“It is hard to position for inflation,” Ewout van Schaick, head of multi-asset at NN Investment Partners, the Dutch asset manager with $355 billion of assets under management, tells Euromoney. “Investors have not had a period this difficult to predict in two decades. And they have not questioned the credibility of central banks in that period.”

They are questioning them now.

Central banks play word games

Financial leaders hoped inflation would prove transitory. Central bankers’ contortions around the word have grown grotesque. At his November press conference, after the Fed announced tapering of monthly bond purchases, chair Jerome Powell complained that many people had misunderstood the word transitory and somehow imagined it implied that high inflation would be short-lived “with a real time component, measured in months, let’s say”.

They should have realised it means that it will be over eventually and not leave behind a permanent change. Powell downplayed the likelihood of the Fed raising rates or shrinking its balance sheet until it sees evidence of full employment. The Federal Open Market Committee altered its wording to say that elevated inflation reflects factors that “are expected to be transitory”, as if the passive mood somehow gets its members off the hook.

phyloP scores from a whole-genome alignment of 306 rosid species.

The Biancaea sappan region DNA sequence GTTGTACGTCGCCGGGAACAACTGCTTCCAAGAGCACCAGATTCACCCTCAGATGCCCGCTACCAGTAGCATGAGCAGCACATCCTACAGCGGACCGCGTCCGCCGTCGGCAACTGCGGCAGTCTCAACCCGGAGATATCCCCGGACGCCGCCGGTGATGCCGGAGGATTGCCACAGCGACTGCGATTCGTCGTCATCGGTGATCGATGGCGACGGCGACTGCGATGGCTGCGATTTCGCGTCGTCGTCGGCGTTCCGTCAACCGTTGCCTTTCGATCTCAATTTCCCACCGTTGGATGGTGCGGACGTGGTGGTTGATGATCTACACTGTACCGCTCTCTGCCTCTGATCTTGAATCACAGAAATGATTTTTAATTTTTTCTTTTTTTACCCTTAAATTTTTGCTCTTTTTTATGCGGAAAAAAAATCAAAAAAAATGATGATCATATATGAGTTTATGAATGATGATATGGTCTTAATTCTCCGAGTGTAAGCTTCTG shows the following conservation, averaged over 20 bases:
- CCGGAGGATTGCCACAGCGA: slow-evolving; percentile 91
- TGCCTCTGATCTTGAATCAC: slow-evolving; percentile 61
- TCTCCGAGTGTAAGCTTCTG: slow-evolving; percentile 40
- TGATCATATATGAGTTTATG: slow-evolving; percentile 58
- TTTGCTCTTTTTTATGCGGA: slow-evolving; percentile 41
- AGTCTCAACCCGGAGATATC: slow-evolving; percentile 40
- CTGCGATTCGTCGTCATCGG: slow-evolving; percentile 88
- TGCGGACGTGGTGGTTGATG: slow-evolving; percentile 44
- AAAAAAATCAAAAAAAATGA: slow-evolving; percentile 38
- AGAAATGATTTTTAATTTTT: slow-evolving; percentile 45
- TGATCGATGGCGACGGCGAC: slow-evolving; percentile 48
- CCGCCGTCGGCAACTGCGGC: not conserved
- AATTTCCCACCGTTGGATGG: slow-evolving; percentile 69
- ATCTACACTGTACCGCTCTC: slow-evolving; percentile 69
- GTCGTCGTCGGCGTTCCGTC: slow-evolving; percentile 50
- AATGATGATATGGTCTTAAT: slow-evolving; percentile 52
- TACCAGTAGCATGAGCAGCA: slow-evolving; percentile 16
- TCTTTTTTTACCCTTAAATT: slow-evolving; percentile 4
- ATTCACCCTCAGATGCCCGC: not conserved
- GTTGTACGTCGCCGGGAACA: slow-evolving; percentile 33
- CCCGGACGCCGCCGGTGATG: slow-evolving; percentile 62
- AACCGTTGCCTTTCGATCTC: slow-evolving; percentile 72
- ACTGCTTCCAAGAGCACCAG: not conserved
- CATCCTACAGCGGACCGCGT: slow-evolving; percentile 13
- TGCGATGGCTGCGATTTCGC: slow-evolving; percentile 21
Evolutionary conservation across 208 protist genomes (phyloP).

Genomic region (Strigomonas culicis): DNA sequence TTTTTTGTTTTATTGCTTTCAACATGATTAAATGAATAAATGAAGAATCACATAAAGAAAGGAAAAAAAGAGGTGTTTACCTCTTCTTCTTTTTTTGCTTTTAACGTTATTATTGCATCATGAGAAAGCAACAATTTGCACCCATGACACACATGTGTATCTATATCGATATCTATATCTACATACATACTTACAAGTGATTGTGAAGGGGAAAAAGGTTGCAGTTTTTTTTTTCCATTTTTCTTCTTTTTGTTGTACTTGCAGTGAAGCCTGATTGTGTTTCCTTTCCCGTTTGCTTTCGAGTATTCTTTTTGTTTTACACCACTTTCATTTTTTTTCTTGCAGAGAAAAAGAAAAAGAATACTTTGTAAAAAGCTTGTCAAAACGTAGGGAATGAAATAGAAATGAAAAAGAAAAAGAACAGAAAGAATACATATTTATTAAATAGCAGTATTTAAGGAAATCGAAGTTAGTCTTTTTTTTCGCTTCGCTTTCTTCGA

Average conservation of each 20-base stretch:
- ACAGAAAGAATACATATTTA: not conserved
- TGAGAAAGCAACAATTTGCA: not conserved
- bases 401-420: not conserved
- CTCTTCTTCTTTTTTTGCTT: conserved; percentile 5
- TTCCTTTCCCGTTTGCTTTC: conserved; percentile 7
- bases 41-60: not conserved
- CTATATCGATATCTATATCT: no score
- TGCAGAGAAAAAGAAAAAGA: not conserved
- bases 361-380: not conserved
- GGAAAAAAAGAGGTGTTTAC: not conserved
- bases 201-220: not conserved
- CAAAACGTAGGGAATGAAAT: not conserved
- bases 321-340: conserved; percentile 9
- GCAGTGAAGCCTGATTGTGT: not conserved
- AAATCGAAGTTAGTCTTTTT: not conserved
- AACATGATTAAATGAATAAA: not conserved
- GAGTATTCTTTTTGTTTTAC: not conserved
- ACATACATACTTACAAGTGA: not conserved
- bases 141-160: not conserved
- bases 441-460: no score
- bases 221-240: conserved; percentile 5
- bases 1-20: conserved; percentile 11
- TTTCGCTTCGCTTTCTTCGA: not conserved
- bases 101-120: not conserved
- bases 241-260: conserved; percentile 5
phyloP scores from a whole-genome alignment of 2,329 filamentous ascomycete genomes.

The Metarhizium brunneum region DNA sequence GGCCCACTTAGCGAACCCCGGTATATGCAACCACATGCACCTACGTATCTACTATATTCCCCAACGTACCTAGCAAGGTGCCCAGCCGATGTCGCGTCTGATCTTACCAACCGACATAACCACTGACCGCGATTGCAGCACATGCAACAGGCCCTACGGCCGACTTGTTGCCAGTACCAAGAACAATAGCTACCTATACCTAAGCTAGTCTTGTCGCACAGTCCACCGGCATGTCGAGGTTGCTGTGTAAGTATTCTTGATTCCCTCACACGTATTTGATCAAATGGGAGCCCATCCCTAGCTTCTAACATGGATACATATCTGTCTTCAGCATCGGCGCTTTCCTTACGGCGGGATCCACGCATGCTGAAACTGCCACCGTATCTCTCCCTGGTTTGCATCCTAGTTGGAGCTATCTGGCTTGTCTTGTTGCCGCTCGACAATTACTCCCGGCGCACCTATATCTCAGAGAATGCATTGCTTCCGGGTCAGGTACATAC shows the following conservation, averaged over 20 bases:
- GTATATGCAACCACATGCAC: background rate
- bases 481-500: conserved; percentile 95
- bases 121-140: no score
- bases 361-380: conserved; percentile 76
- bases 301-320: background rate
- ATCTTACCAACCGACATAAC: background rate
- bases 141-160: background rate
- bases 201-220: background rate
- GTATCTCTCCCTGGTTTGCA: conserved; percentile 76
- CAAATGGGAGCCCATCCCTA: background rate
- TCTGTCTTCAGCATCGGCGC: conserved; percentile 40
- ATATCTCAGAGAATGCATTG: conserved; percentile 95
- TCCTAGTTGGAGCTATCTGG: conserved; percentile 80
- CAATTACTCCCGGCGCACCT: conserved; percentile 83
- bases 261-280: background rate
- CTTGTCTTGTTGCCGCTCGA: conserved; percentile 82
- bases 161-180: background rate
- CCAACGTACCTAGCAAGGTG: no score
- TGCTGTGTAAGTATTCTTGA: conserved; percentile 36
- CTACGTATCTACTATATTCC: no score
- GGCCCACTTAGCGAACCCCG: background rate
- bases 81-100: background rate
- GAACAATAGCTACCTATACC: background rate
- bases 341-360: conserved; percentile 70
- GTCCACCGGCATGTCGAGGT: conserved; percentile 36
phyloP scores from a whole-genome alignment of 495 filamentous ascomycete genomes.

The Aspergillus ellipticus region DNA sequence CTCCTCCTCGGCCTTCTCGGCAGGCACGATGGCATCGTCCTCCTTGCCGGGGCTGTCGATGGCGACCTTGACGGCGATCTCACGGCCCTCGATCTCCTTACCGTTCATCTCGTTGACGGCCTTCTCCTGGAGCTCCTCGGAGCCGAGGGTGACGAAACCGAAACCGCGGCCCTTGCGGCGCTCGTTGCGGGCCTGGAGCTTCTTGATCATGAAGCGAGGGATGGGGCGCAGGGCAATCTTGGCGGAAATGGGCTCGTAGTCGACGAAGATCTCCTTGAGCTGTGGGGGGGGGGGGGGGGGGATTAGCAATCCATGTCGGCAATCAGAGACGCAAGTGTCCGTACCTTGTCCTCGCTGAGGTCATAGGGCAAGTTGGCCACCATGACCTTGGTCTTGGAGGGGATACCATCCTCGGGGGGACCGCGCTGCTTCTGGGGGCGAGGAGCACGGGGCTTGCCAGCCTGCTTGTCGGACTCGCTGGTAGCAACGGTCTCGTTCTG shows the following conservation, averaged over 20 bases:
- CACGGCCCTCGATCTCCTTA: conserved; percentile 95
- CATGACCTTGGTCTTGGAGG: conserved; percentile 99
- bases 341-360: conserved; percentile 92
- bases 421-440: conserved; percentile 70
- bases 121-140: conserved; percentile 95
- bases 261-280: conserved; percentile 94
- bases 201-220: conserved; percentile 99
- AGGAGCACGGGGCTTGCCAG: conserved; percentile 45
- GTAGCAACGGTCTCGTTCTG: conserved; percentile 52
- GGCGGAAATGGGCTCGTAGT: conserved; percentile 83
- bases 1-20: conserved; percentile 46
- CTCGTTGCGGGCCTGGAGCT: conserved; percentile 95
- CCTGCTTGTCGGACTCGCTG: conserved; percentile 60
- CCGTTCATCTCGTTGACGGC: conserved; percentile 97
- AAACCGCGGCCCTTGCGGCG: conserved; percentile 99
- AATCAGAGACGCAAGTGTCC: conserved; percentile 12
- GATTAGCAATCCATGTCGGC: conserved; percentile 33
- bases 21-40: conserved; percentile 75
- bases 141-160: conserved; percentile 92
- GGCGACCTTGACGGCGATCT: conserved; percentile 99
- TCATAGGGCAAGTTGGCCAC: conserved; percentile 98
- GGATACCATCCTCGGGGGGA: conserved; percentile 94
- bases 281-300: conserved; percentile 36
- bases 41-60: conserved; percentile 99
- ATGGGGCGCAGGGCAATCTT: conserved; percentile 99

One source tells Euromoney: “People are so tired of that word. If they’re still saying ‘transitory’ come the Spring of 2022, central bankers will simply be scoffed at. They may be scoffed at even if they’re not saying it.”

Fed chair Jerome Powell. Photo: Reuters

One week after the Fed meeting, on November 10, the October reading for US consumer price inflation showed it rising at 6.2% year on year, the highest level in three decades.

That day, the concern threatened to flow over into stock markets, which sold off sharply, before recovering by the close.